When Dick Cheney boasted during the vice presidential debate that he had “carried a ticket with the International Brotherhood of Electrical Workers for six years,” he didn’t impress many IBEW members.
It was like a skunk bragging that he used to wear Chanel No. 5, I thought. He still stinks.
IBEW President Ed Hill fired back the next day in a sharply worded statement, saying he wished the union had done a better job instilling its values in the young Cheney when it had a chance. “Perhaps then he would not so relentlessly pursue policies that have caused catastrophic job losses and inflicted tremendous pain on countless working families,” Hill said.
Cheney might have learned that when the IBEW was founded over 100 years ago, one out of two workers in the industry died in falls or electrocutions. Safety standards, as much as wages, drove workers to band together in a brotherhood. On the job, each worker’s life was literally in the hands of his co-worker. In this election season, that vision of solidarity, of workers holding each other’s lives in their hands, has extended to the political arena.
So on a sunny August day, I was proud to be one of many IBEW members who poured into the battleground state of Ohio, crossing state lines to answer our brothers’ and sisters’ call for reinforcements in the battle for jobs and to defeat George Bush.
A Chicago bus, initiated by our city’s Electrical Workers Minority Caucus chapter, left in a pounding rainstorm at 3 in the morning. In Toledo, we paired up with local electricians and went on a 6-hour labor walk visiting union households. Kentuckians came to Cincinnati, Hoosiers to Columbus.
All told, nearly 200 IBEW members were out in force in Ohio that day, including in Cleveland, Akron and Marietta. In our neon-yellow shirts, the electrical workers scattered throughout working class neighborhoods sharing our own stories and election information with the union families we visited.
“Participating in activities like this makes for a different kind of union member,” said my canvassing partner, international rep Thomas Curley, as we went door to door in the east Toledo neighborhood where he grew up.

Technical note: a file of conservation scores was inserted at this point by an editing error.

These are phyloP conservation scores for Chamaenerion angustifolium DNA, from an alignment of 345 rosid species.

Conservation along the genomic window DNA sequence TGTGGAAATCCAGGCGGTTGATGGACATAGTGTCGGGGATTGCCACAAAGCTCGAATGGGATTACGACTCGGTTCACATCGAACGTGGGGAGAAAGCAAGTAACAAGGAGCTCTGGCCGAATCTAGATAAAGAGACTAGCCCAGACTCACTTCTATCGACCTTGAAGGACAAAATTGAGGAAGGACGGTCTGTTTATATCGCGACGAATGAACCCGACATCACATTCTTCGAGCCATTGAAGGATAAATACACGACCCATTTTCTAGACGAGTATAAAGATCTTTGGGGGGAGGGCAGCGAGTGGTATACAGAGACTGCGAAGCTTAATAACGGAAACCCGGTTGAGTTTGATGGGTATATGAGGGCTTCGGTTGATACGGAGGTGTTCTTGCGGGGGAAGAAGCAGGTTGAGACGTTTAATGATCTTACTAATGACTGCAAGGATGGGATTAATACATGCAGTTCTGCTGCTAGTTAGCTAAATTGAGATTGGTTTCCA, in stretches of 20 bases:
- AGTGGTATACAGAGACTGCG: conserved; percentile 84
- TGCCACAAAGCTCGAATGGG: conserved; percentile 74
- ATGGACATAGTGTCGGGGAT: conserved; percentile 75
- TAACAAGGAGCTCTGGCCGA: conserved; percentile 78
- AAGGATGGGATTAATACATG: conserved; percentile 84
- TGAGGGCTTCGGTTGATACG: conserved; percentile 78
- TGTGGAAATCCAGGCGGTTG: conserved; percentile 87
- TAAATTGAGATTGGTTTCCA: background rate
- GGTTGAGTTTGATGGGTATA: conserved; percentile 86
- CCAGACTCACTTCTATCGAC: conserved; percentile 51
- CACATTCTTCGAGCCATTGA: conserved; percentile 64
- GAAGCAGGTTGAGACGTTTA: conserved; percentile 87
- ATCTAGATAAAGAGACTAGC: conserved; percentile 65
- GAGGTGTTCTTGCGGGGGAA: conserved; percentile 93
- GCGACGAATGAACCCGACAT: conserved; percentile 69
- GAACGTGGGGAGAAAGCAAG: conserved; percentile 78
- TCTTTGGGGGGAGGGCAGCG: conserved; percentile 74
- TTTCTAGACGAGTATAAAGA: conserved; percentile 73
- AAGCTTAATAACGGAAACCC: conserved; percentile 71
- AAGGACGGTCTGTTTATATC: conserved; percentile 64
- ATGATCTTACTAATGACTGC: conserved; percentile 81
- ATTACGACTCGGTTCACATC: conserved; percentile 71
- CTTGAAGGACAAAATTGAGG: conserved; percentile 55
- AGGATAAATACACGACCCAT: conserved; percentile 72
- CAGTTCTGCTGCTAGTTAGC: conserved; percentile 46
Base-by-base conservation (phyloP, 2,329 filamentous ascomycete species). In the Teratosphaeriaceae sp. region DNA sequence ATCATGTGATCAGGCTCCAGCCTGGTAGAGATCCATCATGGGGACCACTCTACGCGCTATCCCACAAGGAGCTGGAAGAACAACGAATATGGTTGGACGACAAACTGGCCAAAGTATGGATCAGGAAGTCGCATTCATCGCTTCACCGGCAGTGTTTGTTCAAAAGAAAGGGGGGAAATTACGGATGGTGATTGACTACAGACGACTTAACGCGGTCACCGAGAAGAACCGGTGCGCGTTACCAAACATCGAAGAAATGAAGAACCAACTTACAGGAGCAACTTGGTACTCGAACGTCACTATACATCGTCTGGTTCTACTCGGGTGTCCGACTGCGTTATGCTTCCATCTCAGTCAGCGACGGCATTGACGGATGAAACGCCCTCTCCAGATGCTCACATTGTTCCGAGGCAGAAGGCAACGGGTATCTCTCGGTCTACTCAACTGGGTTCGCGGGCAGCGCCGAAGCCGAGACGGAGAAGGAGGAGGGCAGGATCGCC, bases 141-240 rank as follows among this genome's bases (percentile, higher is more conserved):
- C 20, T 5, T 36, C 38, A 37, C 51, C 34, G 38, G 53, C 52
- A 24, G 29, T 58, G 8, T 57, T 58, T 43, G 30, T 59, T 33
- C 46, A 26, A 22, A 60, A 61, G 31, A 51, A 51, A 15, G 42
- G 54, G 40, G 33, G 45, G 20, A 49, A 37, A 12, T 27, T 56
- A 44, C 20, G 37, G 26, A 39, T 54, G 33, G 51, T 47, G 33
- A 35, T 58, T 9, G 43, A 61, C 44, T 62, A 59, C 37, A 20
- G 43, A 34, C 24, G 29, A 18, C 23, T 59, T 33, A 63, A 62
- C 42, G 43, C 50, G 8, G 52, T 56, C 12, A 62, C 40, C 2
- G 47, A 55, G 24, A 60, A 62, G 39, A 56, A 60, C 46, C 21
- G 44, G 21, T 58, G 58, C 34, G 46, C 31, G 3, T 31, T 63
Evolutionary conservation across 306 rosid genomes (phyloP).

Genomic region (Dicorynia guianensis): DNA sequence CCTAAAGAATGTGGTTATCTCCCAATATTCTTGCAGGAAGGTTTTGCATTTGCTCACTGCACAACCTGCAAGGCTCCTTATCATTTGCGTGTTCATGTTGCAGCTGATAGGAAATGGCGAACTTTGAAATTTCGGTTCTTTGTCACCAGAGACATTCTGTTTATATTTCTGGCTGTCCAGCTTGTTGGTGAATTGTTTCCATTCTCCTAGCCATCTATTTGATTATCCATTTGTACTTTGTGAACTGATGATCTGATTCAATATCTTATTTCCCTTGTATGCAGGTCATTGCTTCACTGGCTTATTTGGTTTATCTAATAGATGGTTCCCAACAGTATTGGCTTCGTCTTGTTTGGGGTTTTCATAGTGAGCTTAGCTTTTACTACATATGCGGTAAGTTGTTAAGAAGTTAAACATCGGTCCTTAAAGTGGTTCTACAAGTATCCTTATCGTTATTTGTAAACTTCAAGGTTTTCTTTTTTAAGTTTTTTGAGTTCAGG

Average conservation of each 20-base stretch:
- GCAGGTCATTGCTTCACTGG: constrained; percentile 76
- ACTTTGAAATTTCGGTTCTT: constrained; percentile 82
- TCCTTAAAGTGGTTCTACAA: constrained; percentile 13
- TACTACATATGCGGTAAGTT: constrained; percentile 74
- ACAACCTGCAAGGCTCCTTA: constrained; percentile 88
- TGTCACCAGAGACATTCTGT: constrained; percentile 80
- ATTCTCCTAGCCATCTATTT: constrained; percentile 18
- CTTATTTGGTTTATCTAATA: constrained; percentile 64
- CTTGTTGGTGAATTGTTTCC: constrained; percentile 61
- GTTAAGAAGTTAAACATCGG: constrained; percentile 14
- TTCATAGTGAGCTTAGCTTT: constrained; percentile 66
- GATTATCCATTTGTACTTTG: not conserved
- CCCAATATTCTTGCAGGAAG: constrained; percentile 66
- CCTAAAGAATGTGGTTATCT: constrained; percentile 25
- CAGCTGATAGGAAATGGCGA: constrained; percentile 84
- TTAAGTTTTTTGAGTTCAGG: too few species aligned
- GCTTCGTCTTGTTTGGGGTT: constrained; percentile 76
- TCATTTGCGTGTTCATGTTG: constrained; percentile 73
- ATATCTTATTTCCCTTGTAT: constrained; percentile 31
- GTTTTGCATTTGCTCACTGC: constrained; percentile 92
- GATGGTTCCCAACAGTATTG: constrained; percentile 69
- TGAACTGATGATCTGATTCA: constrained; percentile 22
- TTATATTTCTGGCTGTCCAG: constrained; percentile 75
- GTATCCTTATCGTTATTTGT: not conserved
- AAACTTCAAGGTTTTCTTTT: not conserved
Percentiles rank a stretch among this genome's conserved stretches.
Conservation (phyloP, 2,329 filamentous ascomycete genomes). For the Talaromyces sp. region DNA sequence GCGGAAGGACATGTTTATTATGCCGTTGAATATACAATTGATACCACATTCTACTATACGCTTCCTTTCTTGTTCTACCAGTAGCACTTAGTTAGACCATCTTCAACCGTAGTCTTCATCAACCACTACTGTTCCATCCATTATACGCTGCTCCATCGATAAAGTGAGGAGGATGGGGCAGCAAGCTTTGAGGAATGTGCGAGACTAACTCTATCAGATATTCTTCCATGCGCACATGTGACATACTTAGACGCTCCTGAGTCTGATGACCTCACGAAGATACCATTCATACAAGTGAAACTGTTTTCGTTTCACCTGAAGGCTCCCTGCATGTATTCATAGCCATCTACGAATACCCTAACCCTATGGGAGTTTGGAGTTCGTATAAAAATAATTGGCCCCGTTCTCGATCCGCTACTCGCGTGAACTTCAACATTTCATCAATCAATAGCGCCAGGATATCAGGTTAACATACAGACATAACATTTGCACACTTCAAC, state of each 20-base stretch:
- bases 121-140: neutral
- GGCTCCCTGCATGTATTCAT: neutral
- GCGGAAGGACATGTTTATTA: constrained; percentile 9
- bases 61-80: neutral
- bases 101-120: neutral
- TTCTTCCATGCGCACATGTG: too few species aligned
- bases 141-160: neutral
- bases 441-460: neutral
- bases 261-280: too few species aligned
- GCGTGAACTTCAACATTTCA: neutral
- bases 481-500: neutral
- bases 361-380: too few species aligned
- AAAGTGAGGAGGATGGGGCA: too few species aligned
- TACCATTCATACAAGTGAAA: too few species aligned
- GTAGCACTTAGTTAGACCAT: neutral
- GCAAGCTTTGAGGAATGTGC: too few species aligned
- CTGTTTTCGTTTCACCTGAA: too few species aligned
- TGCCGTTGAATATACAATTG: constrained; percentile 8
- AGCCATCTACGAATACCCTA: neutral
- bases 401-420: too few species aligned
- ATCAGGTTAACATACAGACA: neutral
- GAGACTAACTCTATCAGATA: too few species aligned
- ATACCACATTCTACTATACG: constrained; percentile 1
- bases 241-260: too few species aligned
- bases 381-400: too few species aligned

Local 3 in New York launched the union’s labor walk campaign June 23 with a three-bus convoy, accompanied by two dozen motorcyclists, to Philadelphia. The solidarity buses have continued every Saturday in September and October. This month, Local 3 also mobilized dozens of its unemployed members to staff voter registration tables in 15 hospitals and 15 community colleges over a five-day period, signing up thousands of new voters.
The union’s 2004 National Political Coordinator, Edwin Lopez, sees the activities transforming union members. Political activities are “identifying new activists, creating ways for them to participate, and renewing members’ belief in their union and pride in themselves as union members.”
Lopez worked in the tools as an inside wireman, and then as a Local 3 business rep. He is also a national leader of the Electrical Workers Minority Caucus. He’s a real working class intellectual, combining deep thinking on the problems facing the labor movement with non-stop activism.
“The members are learning first-hand how politics is tied to collective bargaining and to the right to organize. A core of activists is the heart and soul of the union,” he said. “All we have is our members – if our members are not charged up, we have nothing.”
It’s not just the IBEW rank and file that’s charged up. Hill told a recent women’s conference, he found himself saying things he earlier would have called radical, “talking the same talk as the labor leaders of the 1930s. There’s a class war being waged,” Hill said, “even though we didn’t start it.”
It’s working class pride and determination that characterizes the three-pronged approach that Hill has been relentlessly promoting — organizing, political action and emphasis on skills and quality workmanship.”
“The card that the vice president carried was his ticket to decent wages and benefits for the fruits of his labor,” Hill’s response to Cheney stated. “It’s too bad that now he wants to pull up the ladder and deny that same opportunity to others.”
IBEW members are on the road this fall, crossing state lines, to make sure it doesn’t happen. It’s a brotherhood thing, Dick. You wouldn’t understand.
The author, labor editor of the Peoples Weekly World and a 15-year member of IBEW Local 9, can be reached at firstname.lastname@example.org.